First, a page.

Rochester schools Superintendent Bolgen Vargas is looking for a partner to run East High School. Working with an educational partner organization is one of the options the State Education Department gave the school district to rehabilitate the failing high school.
The request for proposals went out two weeks ago. The deadline is April 16, Vargas says, but the district may not go ahead with the partnership in the long run. This is just an option, he says.
An EPO can be a college, university, or an organization with a track record of turning around underperforming schools. John Hopkins University, for example, recently partnered with one of Buffalo's schools.
The EPO would report directly to the Rochester school board. And it could seek changes to labor agreements as a condition of coming on board.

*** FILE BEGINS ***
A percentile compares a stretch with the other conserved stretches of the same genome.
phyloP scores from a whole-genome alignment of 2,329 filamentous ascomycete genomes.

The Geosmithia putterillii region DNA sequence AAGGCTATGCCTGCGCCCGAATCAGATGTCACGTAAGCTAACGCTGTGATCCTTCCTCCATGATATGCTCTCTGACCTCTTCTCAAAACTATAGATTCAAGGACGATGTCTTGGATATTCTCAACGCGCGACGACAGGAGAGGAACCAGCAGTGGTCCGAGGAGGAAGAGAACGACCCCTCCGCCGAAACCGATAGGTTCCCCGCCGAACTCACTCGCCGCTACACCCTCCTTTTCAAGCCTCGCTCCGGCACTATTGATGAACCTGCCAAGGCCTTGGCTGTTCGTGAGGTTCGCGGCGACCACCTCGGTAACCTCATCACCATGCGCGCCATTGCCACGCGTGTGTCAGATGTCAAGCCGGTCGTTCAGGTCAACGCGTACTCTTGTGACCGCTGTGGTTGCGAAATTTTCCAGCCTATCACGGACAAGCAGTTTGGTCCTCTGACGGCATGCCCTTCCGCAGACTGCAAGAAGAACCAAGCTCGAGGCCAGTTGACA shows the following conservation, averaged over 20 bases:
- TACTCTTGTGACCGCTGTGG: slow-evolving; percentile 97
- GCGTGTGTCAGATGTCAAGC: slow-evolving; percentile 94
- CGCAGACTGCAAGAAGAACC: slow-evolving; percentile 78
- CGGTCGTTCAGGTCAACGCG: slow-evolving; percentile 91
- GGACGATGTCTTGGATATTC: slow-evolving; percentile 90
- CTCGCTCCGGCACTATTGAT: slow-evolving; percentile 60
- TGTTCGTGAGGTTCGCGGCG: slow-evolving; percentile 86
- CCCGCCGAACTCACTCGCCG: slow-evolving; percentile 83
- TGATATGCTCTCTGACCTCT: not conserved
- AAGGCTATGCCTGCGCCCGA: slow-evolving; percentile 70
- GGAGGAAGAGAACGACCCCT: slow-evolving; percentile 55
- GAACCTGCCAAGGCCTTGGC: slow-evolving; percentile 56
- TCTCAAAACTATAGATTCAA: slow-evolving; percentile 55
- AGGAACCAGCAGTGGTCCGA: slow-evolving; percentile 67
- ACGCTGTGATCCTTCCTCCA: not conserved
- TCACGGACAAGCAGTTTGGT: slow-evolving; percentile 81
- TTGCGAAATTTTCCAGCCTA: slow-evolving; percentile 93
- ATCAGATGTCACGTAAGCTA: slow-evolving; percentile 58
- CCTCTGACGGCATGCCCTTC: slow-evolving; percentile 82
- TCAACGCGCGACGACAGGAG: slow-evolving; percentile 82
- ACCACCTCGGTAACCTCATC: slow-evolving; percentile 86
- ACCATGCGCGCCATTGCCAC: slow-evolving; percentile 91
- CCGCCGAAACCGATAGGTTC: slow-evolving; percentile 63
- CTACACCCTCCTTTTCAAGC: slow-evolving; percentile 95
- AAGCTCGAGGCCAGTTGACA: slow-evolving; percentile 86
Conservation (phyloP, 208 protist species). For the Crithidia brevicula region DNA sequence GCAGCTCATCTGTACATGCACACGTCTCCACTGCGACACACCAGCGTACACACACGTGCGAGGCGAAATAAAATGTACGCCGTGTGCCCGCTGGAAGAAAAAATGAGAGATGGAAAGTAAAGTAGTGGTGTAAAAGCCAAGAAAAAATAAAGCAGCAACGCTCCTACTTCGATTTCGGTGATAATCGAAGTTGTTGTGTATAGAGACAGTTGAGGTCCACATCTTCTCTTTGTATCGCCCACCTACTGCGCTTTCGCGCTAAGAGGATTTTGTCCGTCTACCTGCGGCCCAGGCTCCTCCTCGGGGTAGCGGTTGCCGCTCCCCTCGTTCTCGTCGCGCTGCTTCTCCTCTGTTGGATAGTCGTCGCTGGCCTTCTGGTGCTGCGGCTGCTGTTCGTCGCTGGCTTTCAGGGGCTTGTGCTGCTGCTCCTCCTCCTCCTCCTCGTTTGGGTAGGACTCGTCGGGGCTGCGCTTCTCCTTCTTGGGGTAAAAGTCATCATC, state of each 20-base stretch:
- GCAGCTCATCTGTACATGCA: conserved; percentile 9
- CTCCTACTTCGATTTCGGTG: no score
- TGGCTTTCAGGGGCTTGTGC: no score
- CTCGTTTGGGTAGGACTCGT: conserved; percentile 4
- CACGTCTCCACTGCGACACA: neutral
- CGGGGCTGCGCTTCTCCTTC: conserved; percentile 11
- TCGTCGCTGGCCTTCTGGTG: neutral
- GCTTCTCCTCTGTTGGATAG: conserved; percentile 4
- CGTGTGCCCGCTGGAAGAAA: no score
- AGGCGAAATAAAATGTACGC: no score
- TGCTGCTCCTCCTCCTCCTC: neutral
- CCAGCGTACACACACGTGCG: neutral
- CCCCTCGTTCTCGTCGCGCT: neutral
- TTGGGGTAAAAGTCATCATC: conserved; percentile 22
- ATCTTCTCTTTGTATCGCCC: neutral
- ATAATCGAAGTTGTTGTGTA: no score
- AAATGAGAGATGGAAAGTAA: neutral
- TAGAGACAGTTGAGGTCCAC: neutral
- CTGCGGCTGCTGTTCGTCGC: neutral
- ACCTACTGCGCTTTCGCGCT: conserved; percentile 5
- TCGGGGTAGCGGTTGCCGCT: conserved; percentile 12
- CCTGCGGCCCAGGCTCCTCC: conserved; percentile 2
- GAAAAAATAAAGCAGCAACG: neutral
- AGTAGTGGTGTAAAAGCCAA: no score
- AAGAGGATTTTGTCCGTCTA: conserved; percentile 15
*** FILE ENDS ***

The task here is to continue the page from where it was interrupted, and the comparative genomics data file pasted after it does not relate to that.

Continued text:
Vargas says he recognizes that students, parents, and teachers are skeptical of school turnaround plans. But the SED has provided limited options for dealing with East. He cannot design his own plan, for example, as some parents and students have suggested.
Vargas says he will not recommend closing East. And his predecessor tried phasing in new schools to replace low-performing schools, he says, and that resulted in problems.
That leaves working with an EPO, turning the school over to a SUNY college, or converting East to a charter.
Though Vargas hasn't settled on an EPO, it's an option that falls in line with what he has been talking about for several months. He would welcome a college or university taking over some of the city's low-performing schools, he says.
Vargas has until the end of the month to make his recommendation to the SED. He says he's also considering a second option, though he wouldn't say what it is.